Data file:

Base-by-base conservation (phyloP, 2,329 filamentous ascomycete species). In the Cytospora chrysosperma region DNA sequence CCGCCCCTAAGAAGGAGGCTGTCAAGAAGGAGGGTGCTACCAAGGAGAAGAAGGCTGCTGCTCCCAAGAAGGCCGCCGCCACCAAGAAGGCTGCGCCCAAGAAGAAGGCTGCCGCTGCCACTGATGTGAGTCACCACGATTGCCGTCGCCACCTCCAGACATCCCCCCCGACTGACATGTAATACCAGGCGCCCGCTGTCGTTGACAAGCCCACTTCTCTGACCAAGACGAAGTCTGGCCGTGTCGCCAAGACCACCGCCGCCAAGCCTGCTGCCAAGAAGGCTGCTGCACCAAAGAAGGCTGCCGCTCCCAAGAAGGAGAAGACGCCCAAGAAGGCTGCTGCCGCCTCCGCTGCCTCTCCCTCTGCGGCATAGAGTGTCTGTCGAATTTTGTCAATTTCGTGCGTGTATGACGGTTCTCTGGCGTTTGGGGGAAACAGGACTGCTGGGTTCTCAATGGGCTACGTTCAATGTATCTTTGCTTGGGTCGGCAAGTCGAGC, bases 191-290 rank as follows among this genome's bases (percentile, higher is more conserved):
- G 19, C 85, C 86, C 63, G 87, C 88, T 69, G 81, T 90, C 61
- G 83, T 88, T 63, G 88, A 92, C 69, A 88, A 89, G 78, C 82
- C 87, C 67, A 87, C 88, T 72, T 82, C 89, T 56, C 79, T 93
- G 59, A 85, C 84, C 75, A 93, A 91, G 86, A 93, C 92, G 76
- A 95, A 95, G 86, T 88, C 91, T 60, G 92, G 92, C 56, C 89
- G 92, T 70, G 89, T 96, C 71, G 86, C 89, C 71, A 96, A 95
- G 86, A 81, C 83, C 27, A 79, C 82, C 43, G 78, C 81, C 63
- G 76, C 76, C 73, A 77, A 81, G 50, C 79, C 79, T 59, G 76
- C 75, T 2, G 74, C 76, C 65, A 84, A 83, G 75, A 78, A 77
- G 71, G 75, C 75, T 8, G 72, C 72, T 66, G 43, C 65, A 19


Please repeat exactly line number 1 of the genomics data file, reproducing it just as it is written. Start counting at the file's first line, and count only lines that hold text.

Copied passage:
Base-by-base conservation (phyloP, 2,329 filamentous ascomycete species). In the Cytospora chrysosperma region DNA sequence CCGCCCCTAAGAAGGAGGCTGTCAAGAAGGAGGGTGCTACCAAGGAGAAGAAGGCTGCTGCTCCCAAGAAGGCCGCCGCCACCAAGAAGGCTGCGCCCAAGAAGAAGGCTGCCGCTGCCACTGATGTGAGTCACCACGATTGCCGTCGCCACCTCCAGACATCCCCCCCGACTGACATGTAATACCAGGCGCCCGCTGTCGTTGACAAGCCCACTTCTCTGACCAAGACGAAGTCTGGCCGTGTCGCCAAGACCACCGCCGCCAAGCCTGCTGCCAAGAAGGCTGCTGCACCAAAGAAGGCTGCCGCTCCCAAGAAGGAGAAGACGCCCAAGAAGGCTGCTGCCGCCTCCGCTGCCTCTCCCTCTGCGGCATAGAGTGTCTGTCGAATTTTGTCAATTTCGTGCGTGTATGACGGTTCTCTGGCGTTTGGGGGAAACAGGACTGCTGGGTTCTCAATGGGCTACGTTCAATGTATCTTTGCTTGGGTCGGCAAGTCGAGC, bases 191-290 rank as follows among this genome's bases (percentile, higher is more conserved):